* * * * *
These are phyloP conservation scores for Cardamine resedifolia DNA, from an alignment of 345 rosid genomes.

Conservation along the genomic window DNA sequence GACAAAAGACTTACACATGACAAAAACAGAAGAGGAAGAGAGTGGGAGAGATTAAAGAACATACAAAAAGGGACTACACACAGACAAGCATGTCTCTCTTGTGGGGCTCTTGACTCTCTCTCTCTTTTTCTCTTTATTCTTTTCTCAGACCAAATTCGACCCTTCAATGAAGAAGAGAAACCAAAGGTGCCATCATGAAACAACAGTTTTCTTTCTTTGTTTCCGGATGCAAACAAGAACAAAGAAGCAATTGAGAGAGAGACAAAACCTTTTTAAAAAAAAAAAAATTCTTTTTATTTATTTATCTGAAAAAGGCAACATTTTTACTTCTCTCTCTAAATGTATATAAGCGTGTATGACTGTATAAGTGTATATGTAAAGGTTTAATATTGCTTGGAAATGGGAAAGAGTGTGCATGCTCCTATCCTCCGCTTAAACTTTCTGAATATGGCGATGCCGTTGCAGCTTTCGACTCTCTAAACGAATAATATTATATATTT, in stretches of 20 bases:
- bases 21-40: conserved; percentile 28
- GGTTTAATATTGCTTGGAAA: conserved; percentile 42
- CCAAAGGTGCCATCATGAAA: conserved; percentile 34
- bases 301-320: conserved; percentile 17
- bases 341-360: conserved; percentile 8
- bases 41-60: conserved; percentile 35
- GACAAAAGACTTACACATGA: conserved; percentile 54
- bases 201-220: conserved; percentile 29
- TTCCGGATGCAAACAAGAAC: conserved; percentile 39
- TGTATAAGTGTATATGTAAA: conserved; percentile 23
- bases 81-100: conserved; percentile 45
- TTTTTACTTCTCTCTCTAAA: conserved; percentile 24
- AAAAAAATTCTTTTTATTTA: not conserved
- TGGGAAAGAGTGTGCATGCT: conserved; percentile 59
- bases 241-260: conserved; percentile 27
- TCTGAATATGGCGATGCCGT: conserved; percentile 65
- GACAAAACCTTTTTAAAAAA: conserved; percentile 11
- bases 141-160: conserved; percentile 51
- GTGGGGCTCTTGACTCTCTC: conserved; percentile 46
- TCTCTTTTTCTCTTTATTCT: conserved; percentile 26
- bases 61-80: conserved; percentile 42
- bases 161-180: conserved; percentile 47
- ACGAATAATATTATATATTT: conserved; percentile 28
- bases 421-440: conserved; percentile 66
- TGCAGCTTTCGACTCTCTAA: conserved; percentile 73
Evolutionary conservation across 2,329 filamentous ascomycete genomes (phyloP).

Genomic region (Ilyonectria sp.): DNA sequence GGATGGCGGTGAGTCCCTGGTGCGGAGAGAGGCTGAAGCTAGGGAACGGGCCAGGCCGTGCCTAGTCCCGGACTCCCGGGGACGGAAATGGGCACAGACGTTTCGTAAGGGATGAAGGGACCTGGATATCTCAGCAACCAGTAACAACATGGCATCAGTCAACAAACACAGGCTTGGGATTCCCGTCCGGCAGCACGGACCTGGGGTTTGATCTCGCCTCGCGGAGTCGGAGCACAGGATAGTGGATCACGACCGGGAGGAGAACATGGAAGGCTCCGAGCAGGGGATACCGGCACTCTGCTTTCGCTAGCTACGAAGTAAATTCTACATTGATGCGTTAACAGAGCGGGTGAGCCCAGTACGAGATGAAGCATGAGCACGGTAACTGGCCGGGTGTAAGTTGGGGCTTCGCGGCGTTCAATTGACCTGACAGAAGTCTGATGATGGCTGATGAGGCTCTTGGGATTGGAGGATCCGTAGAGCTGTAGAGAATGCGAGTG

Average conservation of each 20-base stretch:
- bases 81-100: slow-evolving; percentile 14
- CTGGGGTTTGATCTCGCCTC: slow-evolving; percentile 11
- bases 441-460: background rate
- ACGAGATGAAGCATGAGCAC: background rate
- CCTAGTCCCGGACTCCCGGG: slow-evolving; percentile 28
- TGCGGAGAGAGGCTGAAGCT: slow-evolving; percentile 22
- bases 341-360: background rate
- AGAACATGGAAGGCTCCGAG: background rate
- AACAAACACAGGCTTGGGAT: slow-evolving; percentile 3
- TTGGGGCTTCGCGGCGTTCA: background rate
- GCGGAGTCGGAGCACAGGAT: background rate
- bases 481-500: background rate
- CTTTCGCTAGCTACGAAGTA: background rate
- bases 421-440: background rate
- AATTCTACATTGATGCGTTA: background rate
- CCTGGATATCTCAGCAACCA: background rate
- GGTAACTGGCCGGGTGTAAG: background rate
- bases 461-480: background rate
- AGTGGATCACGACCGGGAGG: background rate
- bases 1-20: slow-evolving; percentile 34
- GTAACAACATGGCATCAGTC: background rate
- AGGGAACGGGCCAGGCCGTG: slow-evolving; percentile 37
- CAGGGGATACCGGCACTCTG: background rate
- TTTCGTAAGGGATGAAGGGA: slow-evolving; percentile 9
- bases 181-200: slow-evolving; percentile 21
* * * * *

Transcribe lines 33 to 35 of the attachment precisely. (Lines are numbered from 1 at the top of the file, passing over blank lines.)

- bases 441-460: background rate
- ACGAGATGAAGCATGAGCAC: background rate
- CCTAGTCCCGGACTCCCGGG: slow-evolving; percentile 28